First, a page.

Earlier this week, I helped organize a wine contest in Nanjing that included entries from eightÂ operations in Ningxia. I’ll have more details soon, including the results, but first a quick post about the “after taste” — and about which bottles emptied first — at Bar Neuf.
If moved to Beijing, Bar Neuf would rank among the top wine bars in the city. The place is well-organized. The first floor includes a long bar that seats eight, a communal table down the middle, and smaller tables along one side. A standard but efficient setup. Upstairs is a lounge with sofas, a cellar with plenty of trophy wines (Lafite, Petrus et al), and a wine “library” notable for itsÂ simplicity –Â theÂ bottles are neatly arranged onÂ shelves and lit by a chandelier hanging fromÂ a high sloped ceiling (see photo below). All good.
But there is plenty of good hardware in China. What Bar Neuf has is the people to match it. Jayson Hu is a key player, involved in both the bar and as an importer. He is a big fan of Rhone Valley wines, is studying for his WSET diploma, and served as a judge in our contest.Â Â On top of this, the bar’s employees are polite andÂ knowledgeable, and several of them speak English. They are not only keen to try wines but also have tasted some of the world’s best, courtesy of Hu. Add on French oysters and Spanish ham, among other food items, and this easily became the top choice to takeÂ our extra bottles of Ningxia wine for an “after taste”. Hu agree and we rolled in at ~10 PM with 11 bottles.
Wine contests are fun but so is hanging out and casually drinking with a bunch of writers from allÂ about the country — in this case, Revue du Vin, Wine China,Â Fine Wine & Liquor andÂ Wine Magazine. Even better,Â wine maker Emma Gao from Silver Heights, which arguably makes the country’s best wine, joined us.
In these situations, I’m always curious to see which bottles empty first. On this night, it was the Silver Heights Family ReserveÂ that I brought and the bottle of The Summit that Gao brought. Then there was the entry-level bottle of Imperial Horse (see photo below). I included it in the contest based on a blind tasting at Revue du Vin about three weeks ago. Several people had given it good scores and we were surprised to learn it retailed for less than rmb100. In the Nanjing tasting, I again found it simple and fruity, an easy-to-drink wine that we need to see more of made in China.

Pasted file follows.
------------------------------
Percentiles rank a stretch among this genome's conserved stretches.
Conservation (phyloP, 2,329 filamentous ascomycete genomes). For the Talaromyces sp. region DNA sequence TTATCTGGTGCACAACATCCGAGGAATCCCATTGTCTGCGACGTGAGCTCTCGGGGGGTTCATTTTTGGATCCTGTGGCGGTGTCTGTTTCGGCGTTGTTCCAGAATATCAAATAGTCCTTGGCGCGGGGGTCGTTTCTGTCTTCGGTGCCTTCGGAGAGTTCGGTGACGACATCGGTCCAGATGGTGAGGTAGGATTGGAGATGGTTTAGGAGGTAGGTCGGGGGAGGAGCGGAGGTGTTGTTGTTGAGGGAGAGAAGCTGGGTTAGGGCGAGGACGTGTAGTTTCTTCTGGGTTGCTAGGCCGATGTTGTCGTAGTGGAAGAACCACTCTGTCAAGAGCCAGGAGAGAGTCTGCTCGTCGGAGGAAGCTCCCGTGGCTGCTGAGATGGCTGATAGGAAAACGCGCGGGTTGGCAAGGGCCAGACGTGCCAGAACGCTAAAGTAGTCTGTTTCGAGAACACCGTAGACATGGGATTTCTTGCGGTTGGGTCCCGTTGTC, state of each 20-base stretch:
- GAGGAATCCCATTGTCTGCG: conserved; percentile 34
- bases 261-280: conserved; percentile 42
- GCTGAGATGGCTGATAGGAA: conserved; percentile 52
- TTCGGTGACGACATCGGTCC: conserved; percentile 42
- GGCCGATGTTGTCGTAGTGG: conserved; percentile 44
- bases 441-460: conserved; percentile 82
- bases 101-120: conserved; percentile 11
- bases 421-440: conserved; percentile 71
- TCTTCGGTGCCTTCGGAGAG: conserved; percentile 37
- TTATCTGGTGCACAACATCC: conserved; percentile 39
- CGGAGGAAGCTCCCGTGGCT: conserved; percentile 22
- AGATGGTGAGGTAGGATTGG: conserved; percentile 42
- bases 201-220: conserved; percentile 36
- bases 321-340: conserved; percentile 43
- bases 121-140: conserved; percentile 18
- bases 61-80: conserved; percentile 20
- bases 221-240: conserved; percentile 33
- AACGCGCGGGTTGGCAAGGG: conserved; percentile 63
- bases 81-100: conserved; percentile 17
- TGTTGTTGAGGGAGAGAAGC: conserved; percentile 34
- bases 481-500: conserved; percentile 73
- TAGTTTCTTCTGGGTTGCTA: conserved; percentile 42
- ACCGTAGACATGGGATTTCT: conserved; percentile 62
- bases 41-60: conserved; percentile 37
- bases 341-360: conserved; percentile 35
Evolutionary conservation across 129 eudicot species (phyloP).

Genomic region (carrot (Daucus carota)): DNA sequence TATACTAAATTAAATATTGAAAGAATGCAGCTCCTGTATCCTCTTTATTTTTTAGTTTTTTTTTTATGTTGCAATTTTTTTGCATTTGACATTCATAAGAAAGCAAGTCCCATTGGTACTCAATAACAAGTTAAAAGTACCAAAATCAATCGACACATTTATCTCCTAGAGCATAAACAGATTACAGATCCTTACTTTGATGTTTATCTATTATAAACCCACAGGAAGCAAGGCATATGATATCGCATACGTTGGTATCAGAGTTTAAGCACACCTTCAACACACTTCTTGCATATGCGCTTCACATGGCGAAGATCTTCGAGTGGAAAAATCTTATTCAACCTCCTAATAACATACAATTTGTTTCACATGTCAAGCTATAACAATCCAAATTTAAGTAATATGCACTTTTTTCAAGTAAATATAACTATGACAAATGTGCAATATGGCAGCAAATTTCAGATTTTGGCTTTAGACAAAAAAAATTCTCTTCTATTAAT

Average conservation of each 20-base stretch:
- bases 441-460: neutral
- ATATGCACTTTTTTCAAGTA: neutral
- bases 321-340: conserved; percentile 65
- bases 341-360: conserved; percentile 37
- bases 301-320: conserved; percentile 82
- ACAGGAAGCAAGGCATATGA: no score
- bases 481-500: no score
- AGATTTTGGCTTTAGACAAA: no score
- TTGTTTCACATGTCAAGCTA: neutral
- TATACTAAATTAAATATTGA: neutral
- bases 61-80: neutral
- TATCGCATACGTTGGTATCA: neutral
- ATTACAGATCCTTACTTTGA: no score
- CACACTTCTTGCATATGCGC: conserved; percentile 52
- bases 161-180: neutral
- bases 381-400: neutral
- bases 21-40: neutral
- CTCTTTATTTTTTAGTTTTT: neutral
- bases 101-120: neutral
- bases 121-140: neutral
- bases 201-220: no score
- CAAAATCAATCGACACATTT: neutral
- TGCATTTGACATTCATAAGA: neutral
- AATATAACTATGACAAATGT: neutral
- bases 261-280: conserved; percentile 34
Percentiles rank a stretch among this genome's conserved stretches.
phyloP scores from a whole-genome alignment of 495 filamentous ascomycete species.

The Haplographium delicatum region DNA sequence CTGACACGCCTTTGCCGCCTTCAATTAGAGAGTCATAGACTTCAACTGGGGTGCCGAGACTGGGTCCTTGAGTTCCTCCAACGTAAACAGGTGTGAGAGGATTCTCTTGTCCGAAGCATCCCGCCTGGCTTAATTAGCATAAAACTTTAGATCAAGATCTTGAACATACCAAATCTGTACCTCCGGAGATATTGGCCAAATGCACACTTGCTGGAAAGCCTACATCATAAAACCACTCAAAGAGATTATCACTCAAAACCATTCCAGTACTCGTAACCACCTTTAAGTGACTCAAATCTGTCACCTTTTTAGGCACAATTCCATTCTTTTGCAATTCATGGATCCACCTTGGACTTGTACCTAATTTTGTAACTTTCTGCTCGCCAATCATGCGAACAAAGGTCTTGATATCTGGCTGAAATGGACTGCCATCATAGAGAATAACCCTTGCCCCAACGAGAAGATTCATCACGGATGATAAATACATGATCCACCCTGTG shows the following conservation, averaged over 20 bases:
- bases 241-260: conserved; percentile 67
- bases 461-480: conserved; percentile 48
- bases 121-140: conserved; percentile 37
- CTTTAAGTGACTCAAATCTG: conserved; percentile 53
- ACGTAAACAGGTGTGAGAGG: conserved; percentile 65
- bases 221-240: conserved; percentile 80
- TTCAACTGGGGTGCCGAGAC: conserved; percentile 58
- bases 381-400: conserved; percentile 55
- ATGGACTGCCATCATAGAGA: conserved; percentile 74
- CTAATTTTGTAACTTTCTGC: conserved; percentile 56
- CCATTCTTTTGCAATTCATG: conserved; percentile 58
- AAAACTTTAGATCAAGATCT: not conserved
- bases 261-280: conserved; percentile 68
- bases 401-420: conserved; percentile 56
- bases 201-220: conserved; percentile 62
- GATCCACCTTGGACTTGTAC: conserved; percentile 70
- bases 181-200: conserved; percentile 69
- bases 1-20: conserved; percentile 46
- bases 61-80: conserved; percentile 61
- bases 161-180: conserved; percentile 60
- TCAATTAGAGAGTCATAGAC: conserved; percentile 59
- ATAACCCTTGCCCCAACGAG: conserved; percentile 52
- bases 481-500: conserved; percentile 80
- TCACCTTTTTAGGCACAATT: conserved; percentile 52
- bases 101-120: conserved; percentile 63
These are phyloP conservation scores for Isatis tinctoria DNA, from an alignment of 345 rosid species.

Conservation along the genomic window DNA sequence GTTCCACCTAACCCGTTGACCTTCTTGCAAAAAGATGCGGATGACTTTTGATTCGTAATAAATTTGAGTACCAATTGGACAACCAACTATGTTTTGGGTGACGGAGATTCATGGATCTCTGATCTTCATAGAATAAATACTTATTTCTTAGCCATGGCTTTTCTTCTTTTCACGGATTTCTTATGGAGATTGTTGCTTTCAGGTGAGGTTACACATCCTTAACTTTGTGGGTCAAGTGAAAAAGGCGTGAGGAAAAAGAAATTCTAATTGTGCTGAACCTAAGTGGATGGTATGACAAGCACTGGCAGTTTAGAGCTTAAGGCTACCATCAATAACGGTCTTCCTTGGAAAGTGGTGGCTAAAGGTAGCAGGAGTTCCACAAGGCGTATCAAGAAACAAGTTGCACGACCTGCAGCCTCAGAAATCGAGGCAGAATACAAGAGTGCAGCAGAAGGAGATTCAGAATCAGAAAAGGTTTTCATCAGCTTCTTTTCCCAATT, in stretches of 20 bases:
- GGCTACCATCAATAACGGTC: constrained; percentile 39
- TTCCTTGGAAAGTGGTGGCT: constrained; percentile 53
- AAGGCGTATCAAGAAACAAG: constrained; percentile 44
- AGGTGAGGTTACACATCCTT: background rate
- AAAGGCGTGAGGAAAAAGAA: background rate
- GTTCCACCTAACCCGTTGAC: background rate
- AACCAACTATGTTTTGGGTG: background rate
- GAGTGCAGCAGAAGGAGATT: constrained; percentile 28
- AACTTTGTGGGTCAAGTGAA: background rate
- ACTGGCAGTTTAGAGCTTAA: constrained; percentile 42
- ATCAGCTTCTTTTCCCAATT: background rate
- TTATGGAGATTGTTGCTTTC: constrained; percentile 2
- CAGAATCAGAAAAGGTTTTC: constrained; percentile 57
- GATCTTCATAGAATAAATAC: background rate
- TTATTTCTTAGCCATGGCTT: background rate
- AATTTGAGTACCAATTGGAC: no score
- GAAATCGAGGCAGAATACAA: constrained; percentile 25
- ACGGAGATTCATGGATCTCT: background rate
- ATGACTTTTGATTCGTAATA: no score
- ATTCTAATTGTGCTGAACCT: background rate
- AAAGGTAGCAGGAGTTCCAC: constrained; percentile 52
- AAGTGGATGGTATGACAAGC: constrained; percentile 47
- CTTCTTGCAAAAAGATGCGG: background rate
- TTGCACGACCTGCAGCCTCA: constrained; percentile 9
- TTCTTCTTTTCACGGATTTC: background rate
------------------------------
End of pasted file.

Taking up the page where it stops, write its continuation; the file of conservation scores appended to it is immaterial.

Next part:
In terms of the big picture, in past years the discussion would be about whether any of the wines were ‘drinkable’. On this night, we talked more about which ones were best. This is important because it shows an increase in quality and the emergence of a wine region.
I am and have long been a big fan of Grace Vineyard, based in Shanxi, and believe it is the best operation in China.Â But what he have in Ningxia is a blend of family-owned, state-owned, foreign-invested and medium-sized wineries seeking to improve quality. There are still problems with “value for money”, and with inconsistency, but these operations are pushing each other toÂ be better. Even Grace has a presence in the region.
This is good for the China wine scene and here is hoping the wines continue to improve. All I can say is that at midnight on Wednesday in Nanjing, I was happy to see that lineup of Helan Qing Xue,Â Bacchus, Xi Xia King, He Quan, Domaine Helan Mountain, Lei Ren Shou, Bacchus,Â Imperial HorseÂ and Silver Heights, and realize that we are getting more choices when it comes to wine in China.
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